P188Identification of new matrix metalloproteinase targets in the vasculature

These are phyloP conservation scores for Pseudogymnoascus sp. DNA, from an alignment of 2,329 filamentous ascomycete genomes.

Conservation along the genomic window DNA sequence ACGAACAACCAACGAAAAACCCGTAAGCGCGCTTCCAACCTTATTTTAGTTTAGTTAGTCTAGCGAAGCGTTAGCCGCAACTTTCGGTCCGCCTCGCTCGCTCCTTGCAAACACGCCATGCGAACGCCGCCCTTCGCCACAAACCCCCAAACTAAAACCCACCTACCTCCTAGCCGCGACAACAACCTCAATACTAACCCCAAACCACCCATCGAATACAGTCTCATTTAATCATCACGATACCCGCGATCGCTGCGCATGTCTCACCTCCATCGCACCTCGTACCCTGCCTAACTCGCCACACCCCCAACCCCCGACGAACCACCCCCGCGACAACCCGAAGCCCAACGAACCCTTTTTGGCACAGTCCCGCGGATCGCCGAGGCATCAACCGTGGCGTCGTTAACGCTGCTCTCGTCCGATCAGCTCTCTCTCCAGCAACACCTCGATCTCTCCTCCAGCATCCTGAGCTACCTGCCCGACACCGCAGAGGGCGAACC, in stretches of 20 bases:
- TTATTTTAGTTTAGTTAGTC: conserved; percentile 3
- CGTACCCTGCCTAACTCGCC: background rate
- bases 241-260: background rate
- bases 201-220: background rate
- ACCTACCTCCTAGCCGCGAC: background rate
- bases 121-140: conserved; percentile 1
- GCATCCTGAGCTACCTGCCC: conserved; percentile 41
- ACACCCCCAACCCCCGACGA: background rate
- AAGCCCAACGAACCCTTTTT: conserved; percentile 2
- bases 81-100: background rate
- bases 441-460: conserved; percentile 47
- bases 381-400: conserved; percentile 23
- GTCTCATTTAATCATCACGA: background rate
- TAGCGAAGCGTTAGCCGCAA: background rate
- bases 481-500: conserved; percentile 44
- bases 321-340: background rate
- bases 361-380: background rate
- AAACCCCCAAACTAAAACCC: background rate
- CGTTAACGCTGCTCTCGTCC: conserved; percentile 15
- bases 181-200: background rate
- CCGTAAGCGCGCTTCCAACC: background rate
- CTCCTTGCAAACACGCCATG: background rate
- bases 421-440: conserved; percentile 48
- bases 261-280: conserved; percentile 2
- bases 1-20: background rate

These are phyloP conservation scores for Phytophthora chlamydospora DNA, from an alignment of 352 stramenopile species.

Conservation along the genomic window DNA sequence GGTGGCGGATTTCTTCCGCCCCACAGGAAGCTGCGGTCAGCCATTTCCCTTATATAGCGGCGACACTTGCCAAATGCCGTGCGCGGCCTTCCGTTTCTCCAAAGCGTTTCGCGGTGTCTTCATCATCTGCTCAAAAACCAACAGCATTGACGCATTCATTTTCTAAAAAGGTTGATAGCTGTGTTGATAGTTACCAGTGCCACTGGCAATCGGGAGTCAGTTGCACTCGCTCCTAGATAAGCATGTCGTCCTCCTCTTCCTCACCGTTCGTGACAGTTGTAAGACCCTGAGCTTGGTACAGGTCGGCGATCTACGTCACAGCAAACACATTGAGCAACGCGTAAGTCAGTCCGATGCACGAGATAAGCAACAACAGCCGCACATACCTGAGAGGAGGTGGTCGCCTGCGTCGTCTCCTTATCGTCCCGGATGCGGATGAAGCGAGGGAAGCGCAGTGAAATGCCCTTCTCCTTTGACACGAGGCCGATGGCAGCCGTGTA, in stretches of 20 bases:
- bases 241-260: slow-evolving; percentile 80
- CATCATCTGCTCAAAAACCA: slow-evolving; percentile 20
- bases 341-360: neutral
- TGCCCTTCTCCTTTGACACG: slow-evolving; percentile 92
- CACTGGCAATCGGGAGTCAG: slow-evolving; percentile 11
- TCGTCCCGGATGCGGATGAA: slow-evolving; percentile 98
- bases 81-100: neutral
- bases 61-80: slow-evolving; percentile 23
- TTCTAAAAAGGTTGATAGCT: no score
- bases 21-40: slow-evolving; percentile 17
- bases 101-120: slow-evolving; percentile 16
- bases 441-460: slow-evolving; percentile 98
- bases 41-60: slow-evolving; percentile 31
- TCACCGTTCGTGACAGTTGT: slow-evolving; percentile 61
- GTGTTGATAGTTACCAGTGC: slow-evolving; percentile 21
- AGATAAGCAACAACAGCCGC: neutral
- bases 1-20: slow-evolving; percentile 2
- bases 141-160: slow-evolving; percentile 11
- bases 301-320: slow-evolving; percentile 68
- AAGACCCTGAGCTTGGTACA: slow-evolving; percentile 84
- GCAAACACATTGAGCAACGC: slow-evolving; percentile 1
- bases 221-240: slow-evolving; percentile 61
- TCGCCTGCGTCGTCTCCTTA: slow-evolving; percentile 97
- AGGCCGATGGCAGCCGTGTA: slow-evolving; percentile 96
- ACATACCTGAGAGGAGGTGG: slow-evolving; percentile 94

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Matrix metalloproteinases (MMPs) play a key role in vascular remodeling and cardiovascular disease. MMPs degrade and reorganize the vascular extracellular matrix (ECM). In atherosclerosis MMP activity is associated with plaque rupture leading to heart attacks and stroke. Surprisingly little is known about the targets of MMPs in the vasculature. In the present study, we used a proteomics approach to identify vascular targets for three members of the major classes of MMPs: MMP-3 - a member of matrilysins, MMP-9 - a gelatinase and MMP-14 - a member of the membrane–bound MMPs. We incubated human radial arteries with MMP-3, -9 and -14 and analyzed the released proteins by gel-LC-MS/MS. New substrates were confirmed by digestion of recombinant proteins with the same MMPs. Further analysis focused on the identification of new MMP cleavage sites of ECM proteins by searching for non-tryptic peptides. Finally, the newly identified degradation products were validated in human aortic tissue with high MMP-9 activity to relate protein degradation in vitro with exogenous MMPs to endogenous proteolytic activity in vivo. Using this innovative approach, we identified 17 novel targets, including ECM proteins associated with the basement membrane (collagens, nidogen-1, agrin), elastic fibers (emilin-1, transglutaminase-2, TGF β-induced protein ig-h 3) and other extracellular proteins (galectin-1, tenascin-X, tenascin-C). In total, we detected 74 cleavage sites for MMP targets, many of which were shared among different MMPs. Thus, our current classification of MMPs based on few selected targets (collagenases, elastase, etc) is an oversimplification of a complex area of biology, and our study is a first attempt to contribute to a better understanding about the role of MMPs in the vasculature.

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